Tuesday, May 22, 2007

Indonesian fisherman nets ancient fish

MANADO, Indonesia (Reuters) - An Indonesian fisherman has caught a coelacanth, an ancient fish once thought to have become extinct at the time of the dinosaurs, a fishery expert said on Monday.

Yustinus Lahama and his son caught the fish on Saturday in the sea off North Sulawesi province and kept it at their house for an hour, said Grevo Gerung, a professor at the fisheries faculty at the Sam Ratulangi University.

After being told by neighbours it was a rare fish he took it back to the sea and kept it in a quarantine pool for about 17 hours before it died.
Well, now for sure it's extinct.

Question: what did they do with the carcass? The guy's a fisherman - he fishes for food, right?

How do you decide how to prepare something like that? If it doesn't grill well, for example, you're not likely to get a second chance.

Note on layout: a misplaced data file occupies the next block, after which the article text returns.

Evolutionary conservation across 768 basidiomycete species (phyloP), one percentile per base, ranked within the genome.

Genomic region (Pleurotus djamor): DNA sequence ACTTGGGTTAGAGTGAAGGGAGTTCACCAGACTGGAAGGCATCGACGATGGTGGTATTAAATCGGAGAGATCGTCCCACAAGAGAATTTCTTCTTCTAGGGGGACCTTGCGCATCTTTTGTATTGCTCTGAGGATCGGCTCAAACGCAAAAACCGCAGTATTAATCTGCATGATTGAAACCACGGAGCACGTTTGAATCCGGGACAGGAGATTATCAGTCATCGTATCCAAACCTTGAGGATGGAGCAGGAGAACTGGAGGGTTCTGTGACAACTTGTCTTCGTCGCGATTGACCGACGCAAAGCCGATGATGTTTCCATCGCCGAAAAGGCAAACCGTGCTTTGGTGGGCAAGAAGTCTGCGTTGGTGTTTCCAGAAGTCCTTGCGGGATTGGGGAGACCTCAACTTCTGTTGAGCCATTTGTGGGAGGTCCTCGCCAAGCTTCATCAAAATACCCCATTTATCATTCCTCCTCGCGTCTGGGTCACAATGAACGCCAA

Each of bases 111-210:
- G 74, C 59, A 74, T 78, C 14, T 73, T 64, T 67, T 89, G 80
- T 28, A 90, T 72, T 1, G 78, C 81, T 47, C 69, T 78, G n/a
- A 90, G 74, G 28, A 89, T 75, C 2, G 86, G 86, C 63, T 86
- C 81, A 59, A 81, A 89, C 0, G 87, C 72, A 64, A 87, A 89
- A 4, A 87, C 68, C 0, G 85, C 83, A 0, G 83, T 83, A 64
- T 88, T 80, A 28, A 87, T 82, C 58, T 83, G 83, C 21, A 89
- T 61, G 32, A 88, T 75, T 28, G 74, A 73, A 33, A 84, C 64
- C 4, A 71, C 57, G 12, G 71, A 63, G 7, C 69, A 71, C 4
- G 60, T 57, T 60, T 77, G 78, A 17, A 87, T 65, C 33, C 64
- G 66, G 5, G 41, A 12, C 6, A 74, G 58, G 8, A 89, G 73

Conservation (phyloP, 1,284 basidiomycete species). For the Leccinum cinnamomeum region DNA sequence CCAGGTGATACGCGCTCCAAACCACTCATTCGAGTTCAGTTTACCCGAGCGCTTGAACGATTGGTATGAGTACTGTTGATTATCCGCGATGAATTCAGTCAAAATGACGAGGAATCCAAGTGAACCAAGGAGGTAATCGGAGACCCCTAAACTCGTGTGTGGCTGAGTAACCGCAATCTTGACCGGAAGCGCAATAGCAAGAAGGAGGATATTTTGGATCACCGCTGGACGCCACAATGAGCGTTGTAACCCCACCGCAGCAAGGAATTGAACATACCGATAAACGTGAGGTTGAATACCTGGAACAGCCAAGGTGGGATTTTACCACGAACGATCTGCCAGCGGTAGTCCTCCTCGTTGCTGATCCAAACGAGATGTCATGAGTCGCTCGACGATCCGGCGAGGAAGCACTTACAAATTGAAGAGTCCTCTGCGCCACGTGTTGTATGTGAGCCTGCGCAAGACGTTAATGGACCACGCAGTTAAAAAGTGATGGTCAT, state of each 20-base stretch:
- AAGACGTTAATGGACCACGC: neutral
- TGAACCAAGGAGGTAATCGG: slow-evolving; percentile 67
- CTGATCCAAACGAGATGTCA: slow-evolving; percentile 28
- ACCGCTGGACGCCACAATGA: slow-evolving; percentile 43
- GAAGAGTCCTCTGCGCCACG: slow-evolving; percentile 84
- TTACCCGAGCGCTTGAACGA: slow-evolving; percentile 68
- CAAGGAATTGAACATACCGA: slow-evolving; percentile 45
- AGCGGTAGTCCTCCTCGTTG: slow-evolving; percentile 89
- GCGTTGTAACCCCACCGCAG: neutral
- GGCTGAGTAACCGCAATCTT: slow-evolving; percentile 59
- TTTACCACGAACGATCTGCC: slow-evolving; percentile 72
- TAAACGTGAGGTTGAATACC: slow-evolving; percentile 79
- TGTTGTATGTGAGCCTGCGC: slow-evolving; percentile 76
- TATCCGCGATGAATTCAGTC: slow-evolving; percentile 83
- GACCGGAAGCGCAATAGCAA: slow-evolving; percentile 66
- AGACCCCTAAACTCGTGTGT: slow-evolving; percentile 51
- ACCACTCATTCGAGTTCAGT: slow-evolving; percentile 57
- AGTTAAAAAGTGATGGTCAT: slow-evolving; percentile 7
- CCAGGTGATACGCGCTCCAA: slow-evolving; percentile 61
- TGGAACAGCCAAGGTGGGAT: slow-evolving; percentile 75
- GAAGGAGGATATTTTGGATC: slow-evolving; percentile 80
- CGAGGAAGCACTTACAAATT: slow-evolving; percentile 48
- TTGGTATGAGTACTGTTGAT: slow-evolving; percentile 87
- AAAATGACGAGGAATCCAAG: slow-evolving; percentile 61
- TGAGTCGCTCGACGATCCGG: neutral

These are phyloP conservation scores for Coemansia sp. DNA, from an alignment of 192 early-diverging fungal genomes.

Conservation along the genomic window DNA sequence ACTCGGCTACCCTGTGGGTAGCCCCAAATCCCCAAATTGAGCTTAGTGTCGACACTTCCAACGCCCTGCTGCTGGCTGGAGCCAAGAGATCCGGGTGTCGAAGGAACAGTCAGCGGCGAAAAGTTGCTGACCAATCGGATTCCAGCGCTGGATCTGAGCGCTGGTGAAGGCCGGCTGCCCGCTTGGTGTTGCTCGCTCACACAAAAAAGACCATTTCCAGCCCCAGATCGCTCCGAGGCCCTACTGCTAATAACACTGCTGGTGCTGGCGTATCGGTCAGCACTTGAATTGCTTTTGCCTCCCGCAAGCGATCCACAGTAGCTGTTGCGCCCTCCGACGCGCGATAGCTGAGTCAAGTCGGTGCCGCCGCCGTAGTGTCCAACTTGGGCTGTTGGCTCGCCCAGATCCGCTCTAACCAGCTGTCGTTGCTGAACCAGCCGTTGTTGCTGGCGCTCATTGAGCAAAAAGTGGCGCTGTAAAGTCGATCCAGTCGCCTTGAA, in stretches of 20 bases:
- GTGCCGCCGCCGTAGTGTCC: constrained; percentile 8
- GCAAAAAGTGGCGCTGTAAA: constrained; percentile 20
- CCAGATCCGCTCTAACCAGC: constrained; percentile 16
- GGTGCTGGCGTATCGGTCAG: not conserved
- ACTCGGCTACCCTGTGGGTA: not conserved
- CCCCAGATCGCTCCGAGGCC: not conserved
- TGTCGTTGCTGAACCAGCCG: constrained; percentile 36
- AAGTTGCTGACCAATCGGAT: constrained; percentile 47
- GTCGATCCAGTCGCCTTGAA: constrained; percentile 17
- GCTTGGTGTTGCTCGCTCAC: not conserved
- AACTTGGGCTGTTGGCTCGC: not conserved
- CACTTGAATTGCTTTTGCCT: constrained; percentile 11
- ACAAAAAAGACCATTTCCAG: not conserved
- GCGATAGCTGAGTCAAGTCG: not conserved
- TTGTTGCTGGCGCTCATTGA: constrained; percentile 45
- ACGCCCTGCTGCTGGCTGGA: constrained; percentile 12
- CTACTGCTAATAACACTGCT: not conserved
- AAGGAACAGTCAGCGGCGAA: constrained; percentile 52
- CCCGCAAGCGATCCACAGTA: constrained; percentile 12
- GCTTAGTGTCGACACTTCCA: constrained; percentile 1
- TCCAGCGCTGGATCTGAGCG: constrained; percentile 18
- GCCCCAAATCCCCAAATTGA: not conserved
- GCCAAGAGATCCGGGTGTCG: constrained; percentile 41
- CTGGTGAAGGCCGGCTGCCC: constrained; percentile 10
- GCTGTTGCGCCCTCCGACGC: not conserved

1 comment:

Steve said...

Quite a few of these have been caught since 1938.

They have mucilaginous scales that exude a oil that acts as a laxative. To be eaten they must be dried and salted.

A Coelancanth has a hollow spine, is mucilaginous, operates in darkness and hates light, has a intracranial joint that allows it to produce a strong vacuum to help take ingest food of a larger variety. It is believed to be the world's earliest progressive. It is weak spined, slimy, hates what the light points out, and sucks.